Uncle Tip snatched it up and peered at it with his weak old eyes, and after a few moments, he said “Oh this? This is my old spinner box. You push the levers and pretty music comes out. It goes over great with the skivvies, you put a hat down and play it and they put coins in the hat, just like that. Here, take it and get out of here. ” He thrust the box into Pep’s tiny hands so hard he bowled the boy over.

“So I just push any of these and music comes out?” said Pep as he got back to his feet and looked the strange box over. ”

“Yes, yes. Push the levers, pretty music, anyone can do it.” babbled Uncle Tip as he pushed Pep through the flap of leather that was the Tassie definition of “door”. “Take it down to Ollie’s and you will get more coins than you could ever get for my good liquor, that I stole with my own two hands and all!”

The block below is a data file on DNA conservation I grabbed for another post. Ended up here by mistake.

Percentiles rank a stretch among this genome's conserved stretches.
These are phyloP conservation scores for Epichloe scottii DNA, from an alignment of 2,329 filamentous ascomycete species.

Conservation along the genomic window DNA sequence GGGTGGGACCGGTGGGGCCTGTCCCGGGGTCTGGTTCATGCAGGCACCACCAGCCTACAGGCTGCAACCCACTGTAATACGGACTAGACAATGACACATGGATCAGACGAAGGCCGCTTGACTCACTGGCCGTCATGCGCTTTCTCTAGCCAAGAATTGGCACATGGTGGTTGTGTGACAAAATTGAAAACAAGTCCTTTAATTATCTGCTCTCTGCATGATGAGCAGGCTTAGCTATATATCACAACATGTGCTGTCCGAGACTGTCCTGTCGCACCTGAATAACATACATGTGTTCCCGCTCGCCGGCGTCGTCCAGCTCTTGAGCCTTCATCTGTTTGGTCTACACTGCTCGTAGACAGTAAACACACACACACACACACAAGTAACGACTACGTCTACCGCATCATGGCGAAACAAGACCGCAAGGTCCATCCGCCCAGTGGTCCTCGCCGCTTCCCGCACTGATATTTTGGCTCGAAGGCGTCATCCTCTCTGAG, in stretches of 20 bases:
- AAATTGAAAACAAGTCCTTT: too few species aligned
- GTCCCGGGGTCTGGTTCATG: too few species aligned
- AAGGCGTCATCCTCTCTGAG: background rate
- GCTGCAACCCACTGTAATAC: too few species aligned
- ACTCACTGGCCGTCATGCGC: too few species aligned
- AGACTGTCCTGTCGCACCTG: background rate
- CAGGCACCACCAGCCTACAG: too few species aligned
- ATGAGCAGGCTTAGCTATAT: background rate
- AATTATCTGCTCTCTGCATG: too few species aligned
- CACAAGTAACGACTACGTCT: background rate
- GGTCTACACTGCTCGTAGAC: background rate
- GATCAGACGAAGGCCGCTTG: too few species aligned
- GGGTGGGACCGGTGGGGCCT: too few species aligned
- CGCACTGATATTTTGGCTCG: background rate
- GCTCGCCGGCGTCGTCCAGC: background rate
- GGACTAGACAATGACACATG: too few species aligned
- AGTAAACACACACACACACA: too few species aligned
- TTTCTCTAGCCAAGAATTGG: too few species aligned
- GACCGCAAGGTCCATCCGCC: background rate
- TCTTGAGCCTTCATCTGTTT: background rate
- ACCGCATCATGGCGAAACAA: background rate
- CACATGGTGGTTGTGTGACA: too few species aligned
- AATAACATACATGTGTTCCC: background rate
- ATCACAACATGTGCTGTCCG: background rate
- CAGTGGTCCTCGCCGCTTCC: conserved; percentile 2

“OK, I’ll give it a go. ” yelled Pep at his Uncle Tip through the other side of the “door”, out on the street. “But if it doesn’t do what you say, you old drunk, I will be back for your liquor. ”

The formalities taken care of, Pep examined the mysterious “spinner box” carefully. It seemed harmless enough. He gingerly pushed down on one of the dozens of levers, and was so shocked by the horrible noise that resulted that he nearly dropped it.

“Don’t you start playing that godawful thing again, Tip!” shouted a neighbor. “I swear, if you wake the baby with that again, I will come over and smash your old bald head in with it!”

Clearly this was not a safe place to unlock the mysteries of this mysterious treasures. Pep racked his brain for someplace isolated enough that he would be left alone.

Then he decided to just wander out of town and find a likely spot. Down a gully somewhere, or up a hill. Someplace only farmers and other skivvies went, so he could find some peace and quiet to shatter.

And so Pep wandered out of town, and climbed a big hillock, and was just starting to get the hang of making the music sound not quite so bad when something caught his eye.

It was the biggest human being Pep had ever seen.